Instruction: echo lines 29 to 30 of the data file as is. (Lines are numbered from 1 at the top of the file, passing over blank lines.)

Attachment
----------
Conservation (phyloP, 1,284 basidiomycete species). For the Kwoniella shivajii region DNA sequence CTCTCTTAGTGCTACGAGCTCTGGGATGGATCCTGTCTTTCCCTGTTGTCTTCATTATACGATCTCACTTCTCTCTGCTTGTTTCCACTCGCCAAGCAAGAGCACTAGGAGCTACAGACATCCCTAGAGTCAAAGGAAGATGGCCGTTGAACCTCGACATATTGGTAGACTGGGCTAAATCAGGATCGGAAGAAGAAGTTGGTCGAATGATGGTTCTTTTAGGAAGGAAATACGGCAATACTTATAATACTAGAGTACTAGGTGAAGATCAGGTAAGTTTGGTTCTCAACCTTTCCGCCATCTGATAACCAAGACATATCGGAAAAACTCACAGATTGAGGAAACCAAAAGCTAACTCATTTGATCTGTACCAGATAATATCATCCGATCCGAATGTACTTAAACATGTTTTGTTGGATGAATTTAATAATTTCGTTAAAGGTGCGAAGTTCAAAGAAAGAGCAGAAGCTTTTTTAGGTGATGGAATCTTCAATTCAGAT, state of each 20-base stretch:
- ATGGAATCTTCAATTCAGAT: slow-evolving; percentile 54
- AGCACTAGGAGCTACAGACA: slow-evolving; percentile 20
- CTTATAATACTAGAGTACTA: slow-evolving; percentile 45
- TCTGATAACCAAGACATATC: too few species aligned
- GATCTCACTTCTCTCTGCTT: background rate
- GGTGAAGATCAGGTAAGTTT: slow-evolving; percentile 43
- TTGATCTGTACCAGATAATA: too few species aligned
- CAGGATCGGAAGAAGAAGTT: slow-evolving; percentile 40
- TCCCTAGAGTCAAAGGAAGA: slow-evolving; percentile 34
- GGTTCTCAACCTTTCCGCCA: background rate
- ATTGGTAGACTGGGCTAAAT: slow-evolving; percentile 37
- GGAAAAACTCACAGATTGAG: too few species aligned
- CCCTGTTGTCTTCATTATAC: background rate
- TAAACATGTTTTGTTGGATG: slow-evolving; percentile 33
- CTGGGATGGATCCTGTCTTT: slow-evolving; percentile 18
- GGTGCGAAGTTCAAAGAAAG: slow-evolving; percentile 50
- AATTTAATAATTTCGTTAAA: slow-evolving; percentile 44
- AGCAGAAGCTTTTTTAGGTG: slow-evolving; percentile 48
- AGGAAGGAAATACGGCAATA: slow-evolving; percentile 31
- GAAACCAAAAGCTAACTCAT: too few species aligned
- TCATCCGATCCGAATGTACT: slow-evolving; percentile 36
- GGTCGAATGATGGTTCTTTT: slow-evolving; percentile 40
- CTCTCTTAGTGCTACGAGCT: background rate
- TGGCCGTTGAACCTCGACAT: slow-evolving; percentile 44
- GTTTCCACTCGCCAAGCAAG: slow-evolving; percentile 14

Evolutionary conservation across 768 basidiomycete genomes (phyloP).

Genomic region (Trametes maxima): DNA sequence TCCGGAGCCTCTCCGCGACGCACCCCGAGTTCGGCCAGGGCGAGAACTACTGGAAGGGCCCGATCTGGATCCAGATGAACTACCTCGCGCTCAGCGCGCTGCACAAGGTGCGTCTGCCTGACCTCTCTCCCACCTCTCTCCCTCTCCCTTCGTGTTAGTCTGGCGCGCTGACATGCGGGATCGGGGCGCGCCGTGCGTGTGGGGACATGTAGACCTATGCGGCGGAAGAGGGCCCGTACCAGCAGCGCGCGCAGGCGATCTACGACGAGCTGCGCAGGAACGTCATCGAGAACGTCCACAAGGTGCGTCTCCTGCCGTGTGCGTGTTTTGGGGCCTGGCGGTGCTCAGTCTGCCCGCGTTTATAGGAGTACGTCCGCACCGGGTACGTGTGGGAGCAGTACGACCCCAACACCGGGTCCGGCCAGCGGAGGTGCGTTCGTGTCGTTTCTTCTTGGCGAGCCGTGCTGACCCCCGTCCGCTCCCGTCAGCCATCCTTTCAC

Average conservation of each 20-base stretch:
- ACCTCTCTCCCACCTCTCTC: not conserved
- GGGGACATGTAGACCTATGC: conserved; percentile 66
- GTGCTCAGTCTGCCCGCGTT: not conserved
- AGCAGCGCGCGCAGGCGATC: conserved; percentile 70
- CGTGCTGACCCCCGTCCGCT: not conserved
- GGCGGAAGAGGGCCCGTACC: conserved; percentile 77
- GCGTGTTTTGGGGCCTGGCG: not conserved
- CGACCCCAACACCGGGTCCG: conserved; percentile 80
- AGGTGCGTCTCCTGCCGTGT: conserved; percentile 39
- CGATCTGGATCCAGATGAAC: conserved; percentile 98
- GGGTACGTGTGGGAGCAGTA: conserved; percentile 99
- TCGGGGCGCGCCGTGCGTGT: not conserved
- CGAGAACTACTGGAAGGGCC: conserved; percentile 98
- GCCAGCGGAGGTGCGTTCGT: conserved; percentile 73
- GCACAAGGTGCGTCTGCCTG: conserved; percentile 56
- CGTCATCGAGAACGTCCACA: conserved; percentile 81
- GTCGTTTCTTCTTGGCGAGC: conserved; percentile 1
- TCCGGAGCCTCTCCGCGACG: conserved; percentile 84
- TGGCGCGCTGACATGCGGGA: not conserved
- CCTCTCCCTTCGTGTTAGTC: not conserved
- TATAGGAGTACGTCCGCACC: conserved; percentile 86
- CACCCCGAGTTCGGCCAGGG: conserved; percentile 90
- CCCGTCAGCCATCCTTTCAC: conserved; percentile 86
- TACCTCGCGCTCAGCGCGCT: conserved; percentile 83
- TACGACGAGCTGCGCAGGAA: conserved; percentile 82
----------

Average conservation of each 20-base stretch:
- ACCTCTCTCCCACCTCTCTC: not conserved